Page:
System Requirements

XMetaL Author Enterprise:
Operating System: Windows XP or Windows Vista
Processor: Minimum Pentium class 1 GHz or better recommended
Memory: 1024 MB of available RAM
Hard disk space: Minimum 350 MB of disk space (800 MB recommended)
Explorer, version 6.00.2600.0000 +
XMetaL Author Enterprise for Documentum Webtop:
Client:
XMetaL Author Enterprise
Same system requirements as for ­XMetaL Author Enterprise. .
XMetaL Author for Documentum Web­top client installation
Same system requirements as Documentum Webtop – refer to your Documentum Webtop documentation.
Server:
Operating system: Windows 2000 Server SP4 or Windows 2003 Server
Documentum: Webtop 6.5 SP1 or Documentum: Webtop 6.0 SP1
Application server: Tomcat 5.5.x.x or 6.0.x.x
RDBMS: Microsoft SQL Server 2005 SP2

Misc.

Design Science has partnered with JustSystems to create the MathFlow Editor that installs into XMetaL Author or XMAX, and can be used as fixed or concurrent (floating) licenses.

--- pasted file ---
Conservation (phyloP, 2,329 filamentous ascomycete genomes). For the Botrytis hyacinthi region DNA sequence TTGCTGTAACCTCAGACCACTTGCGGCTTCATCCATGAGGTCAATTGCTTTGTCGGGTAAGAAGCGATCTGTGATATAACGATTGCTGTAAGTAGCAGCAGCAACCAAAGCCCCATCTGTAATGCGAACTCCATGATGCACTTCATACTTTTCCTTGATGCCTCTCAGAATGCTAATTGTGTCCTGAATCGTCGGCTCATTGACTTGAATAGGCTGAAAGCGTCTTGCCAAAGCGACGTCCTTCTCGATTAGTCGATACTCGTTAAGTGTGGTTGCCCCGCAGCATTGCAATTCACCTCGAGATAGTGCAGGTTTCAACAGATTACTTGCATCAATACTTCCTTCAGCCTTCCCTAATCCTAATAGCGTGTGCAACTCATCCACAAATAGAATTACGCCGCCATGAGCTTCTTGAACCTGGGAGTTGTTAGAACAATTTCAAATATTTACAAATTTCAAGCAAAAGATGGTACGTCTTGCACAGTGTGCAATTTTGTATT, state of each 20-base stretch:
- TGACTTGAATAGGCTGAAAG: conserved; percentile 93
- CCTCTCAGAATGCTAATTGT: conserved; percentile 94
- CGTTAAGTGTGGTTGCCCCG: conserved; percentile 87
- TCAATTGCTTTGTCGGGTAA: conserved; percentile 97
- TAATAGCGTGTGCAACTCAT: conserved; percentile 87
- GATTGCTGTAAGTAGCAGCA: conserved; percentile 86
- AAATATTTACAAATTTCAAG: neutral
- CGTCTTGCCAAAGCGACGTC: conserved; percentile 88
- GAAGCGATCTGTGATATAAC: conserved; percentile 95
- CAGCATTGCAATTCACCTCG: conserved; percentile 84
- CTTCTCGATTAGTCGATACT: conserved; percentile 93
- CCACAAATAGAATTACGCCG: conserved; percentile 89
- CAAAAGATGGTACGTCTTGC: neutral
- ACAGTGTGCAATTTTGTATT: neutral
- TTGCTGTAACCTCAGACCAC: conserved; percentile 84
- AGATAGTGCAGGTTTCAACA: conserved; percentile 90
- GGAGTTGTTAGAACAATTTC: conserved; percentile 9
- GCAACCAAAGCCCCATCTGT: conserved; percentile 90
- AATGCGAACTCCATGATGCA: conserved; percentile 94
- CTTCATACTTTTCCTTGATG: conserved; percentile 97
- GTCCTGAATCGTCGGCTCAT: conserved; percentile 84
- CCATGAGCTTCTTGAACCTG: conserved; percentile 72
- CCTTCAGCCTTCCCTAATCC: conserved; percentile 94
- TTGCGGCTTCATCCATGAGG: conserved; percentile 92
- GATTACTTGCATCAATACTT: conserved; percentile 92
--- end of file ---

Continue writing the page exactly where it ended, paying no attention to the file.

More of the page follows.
Demo version available for download.

If it were a Ben and Jerry’s ice cream flavor it would be…

Mint Chocolate Cookie

Xopus Xopus B.V.

Xopus uses Javascript plus XSL to create a customizable WYSIWYG XML editor in a browser. It is customizable and is used by educational publishers, including one of the largest in the Netherlands to author study guides and QTI content.

Authoring Experience

The Xopus “Purpose Specific User Interface” is completely customizable and is tailored to structural rules dictated by the DTD or Schema. Context-sensitive editing they call “pre-validation.” prevents structural errors. Xopus supports rich-text paste from Word.

Integration Bits

Works with any CMS, DTD, or schema. There are out-of-the-box integrations available for many server side systems and protocols.
The Xopus authoring tool is embedded into the DocZone.com environment as the default XML editor. DocZone.com is the industry’s first “Software-as-a-Service (SaaS)” XML content management platform.

System Requirements

PC: Windows 2000, Windows XP and Windows Vista
Browser: Internet Explorer 6.0 and Firefox 2 supported

Misc.

Xopus can render MathML output in browsers but it does not support editing in MathML. Math would have to be authored in another tool and brought into Xopus. Several flavors of Xopus are available in online demos.

If it were a Ben and Jerry’s ice cream flavor it would be…

Imagine Whirled Peace